Look, I'll be the first person to admit that I'm not a fan of the 20-something “life coaches” that you see all over the place on Instagram. I'm not writing this to try to position myself as an expert on life, because I just straight-up haven't lived enough of it to do that.
But, a recurring theme I've noticed lately is that people who are older than me say I have “wisdom beyond my years.” I guess that is pretty cool, but it also makes me feel like an old man river trapped in a 28 year-old's body.
The unfortunate reality is that people (all of them…not just the young ones) crave success. I think it's a product of advertising really, because everything we see and hear tells us that what we have isn't great, and our lives aren't as good as they could be.
That's just the reality of consumerism, and it's definitely not going away any time soon.
After spending a lot of time with successful people and experiencing some early levels of success personally, there are some lessons I've learned that I feel are important to share.
Here are three rules to follow if you want to start an early path towards success in life:
1. Listen more than you speak
This may the hardest thing to do on this list, because it goes beyond human nature and our egos.
When you're young, it's so easy to think that you have everything figured out, when it reality we barely know anything…and it's OK.
Being comfortable with the fact that you aren't the smartest person in the room is an amazing asset, because it forces you to hear what the people around you are actually saying and take it to heart.
That doesn't mean that you have to blindly accept what everyone else says as truth or the “right” way to think, but it gives you more options to filter through and form the best opinions and strategies for you.
Also – if you are the smartest person in the room, pretend that you aren't. You'll still learn something.
2. Realize that success is relative (and not solely about money)
Far too many people intertwine money with success, when it reality they aren't that tightly connected (in my opinion).
No matter what you do in life, someone will always have and make more money than you.
I could make $200,000 this year, but consider myself a failure if I'm comparing myself to someone that made $1,000,000.
That person that made $1,000,000 is probably looking at the person who made $2,500,000 and feeling down on themselves.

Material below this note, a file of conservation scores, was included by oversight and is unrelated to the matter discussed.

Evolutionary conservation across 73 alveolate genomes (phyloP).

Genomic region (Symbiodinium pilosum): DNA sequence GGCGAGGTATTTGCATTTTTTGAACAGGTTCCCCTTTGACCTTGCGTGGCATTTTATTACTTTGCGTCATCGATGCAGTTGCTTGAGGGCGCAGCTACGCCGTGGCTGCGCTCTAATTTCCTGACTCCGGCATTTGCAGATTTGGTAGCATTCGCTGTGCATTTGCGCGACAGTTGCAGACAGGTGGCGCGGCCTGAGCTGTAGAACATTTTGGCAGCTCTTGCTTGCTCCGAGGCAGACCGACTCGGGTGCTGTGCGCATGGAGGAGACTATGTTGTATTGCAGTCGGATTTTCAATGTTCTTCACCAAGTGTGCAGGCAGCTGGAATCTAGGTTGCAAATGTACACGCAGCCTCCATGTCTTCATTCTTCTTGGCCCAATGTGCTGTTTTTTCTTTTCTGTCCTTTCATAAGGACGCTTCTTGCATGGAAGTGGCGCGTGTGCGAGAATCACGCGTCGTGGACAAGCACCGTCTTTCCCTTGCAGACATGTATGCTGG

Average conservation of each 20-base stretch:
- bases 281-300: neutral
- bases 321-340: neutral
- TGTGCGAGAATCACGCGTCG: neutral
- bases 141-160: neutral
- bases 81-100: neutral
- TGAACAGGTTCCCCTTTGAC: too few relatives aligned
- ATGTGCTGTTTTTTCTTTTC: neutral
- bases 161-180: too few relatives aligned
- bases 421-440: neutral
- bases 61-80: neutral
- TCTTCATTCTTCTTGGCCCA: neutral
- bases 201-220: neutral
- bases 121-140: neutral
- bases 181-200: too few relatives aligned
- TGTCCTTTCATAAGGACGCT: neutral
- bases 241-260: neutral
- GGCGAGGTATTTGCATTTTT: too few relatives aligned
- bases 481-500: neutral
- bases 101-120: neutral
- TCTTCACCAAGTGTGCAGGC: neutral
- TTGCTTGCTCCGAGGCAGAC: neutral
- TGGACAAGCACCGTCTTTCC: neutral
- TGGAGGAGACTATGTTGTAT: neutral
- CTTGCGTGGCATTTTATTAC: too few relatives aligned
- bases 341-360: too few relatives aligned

The person that made $2,500,000 looks to the person that made $10,000,000 as the peak of success, and so on.
You get the point.
Making money is great and very important, but if you tie your ideological image of success to it…you'll live a life of constant failure.
Read also: Does a Higher Salary Lead to Happiness?
To me – success is ultimately about three things:
- Being a genuinely good, compassionate person
- Contributing to society in a meaningful, positive way
- Being great at what you do
All three of those are something that you can actually achieve in your younger years. The money will come later.
3. Surround yourself with winners and mentors
If you don't do anything else from this post, at least do this one.
My life changed when I decided to surround myself with people who I knew were smarter, wiser, and more experienced than me.
I don't let crap people into my life. All of us know someone who is surrounded by terrible people and constantly gets pulled down by it. You're probably imagining them right now and feeling slightly bad for them.
The reality is that those people are screwed because they make a conscious choice to roll with the wrong crowd.
When I taught high school, I saw a very straightforward version of this with students. Good students always had friends that were good students. Bad students always hung out with idiots. VERY rarely did good students hang out with bad students. It was a very simple concept.
As life goes on and we get older, people tend to complicate that reality and weave in excuses for why they hang out with certain people that drag them down.
Go out of your way to avoid people that aren't going anywhere, and make a real effort to reach out to people that have intellectual assets you don't. That's how you become a success.